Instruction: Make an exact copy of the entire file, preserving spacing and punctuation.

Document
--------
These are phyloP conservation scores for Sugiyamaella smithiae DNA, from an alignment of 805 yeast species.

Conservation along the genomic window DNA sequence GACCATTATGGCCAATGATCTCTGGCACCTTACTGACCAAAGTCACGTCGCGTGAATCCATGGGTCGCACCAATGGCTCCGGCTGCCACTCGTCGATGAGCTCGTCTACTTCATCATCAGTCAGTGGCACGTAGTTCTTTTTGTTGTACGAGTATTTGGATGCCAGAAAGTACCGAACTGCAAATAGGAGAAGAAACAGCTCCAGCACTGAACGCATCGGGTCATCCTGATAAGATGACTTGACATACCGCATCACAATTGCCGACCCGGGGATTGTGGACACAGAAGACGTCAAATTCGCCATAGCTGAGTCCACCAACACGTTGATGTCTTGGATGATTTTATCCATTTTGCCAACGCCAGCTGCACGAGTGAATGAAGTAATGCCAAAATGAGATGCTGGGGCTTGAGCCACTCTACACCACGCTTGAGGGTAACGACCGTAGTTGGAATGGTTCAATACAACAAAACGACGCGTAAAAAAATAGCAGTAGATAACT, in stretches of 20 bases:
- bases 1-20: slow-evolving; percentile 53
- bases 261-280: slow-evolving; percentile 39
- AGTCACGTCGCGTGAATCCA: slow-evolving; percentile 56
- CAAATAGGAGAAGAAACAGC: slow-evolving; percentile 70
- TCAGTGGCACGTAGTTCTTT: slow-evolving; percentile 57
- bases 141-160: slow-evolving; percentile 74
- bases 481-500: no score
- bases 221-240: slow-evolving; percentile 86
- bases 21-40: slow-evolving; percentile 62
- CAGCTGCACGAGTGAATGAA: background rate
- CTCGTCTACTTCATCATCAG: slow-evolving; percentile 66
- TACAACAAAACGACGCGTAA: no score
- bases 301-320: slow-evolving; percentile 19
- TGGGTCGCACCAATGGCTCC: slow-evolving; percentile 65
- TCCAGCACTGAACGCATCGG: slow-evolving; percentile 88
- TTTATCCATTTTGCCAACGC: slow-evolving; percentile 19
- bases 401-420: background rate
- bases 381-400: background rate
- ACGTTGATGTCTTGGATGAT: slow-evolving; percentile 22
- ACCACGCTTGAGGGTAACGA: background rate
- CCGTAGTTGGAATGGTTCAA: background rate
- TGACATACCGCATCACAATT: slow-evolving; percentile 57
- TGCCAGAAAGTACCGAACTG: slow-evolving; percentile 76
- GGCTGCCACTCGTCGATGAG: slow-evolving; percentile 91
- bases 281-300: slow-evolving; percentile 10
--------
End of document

These are phyloP conservation scores for Sugiyamaella smithiae DNA, from an alignment of 805 yeast species.

Conservation along the genomic window DNA sequence GACCATTATGGCCAATGATCTCTGGCACCTTACTGACCAAAGTCACGTCGCGTGAATCCATGGGTCGCACCAATGGCTCCGGCTGCCACTCGTCGATGAGCTCGTCTACTTCATCATCAGTCAGTGGCACGTAGTTCTTTTTGTTGTACGAGTATTTGGATGCCAGAAAGTACCGAACTGCAAATAGGAGAAGAAACAGCTCCAGCACTGAACGCATCGGGTCATCCTGATAAGATGACTTGACATACCGCATCACAATTGCCGACCCGGGGATTGTGGACACAGAAGACGTCAAATTCGCCATAGCTGAGTCCACCAACACGTTGATGTCTTGGATGATTTTATCCATTTTGCCAACGCCAGCTGCACGAGTGAATGAAGTAATGCCAAAATGAGATGCTGGGGCTTGAGCCACTCTACACCACGCTTGAGGGTAACGACCGTAGTTGGAATGGTTCAATACAACAAAACGACGCGTAAAAAAATAGCAGTAGATAACT, in stretches of 20 bases:
- bases 1-20: slow-evolving; percentile 53
- bases 261-280: slow-evolving; percentile 39
- AGTCACGTCGCGTGAATCCA: slow-evolving; percentile 56
- CAAATAGGAGAAGAAACAGC: slow-evolving; percentile 70
- TCAGTGGCACGTAGTTCTTT: slow-evolving; percentile 57
- bases 141-160: slow-evolving; percentile 74
- bases 481-500: no score
- bases 221-240: slow-evolving; percentile 86
- bases 21-40: slow-evolving; percentile 62
- CAGCTGCACGAGTGAATGAA: background rate
- CTCGTCTACTTCATCATCAG: slow-evolving; percentile 66
- TACAACAAAACGACGCGTAA: no score
- bases 301-320: slow-evolving; percentile 19
- TGGGTCGCACCAATGGCTCC: slow-evolving; percentile 65
- TCCAGCACTGAACGCATCGG: slow-evolving; percentile 88
- TTTATCCATTTTGCCAACGC: slow-evolving; percentile 19
- bases 401-420: background rate
- bases 381-400: background rate
- ACGTTGATGTCTTGGATGAT: slow-evolving; percentile 22
- ACCACGCTTGAGGGTAACGA: background rate
- CCGTAGTTGGAATGGTTCAA: background rate
- TGACATACCGCATCACAATT: slow-evolving; percentile 57
- TGCCAGAAAGTACCGAACTG: slow-evolving; percentile 76
- GGCTGCCACTCGTCGATGAG: slow-evolving; percentile 91
- bases 281-300: slow-evolving; percentile 10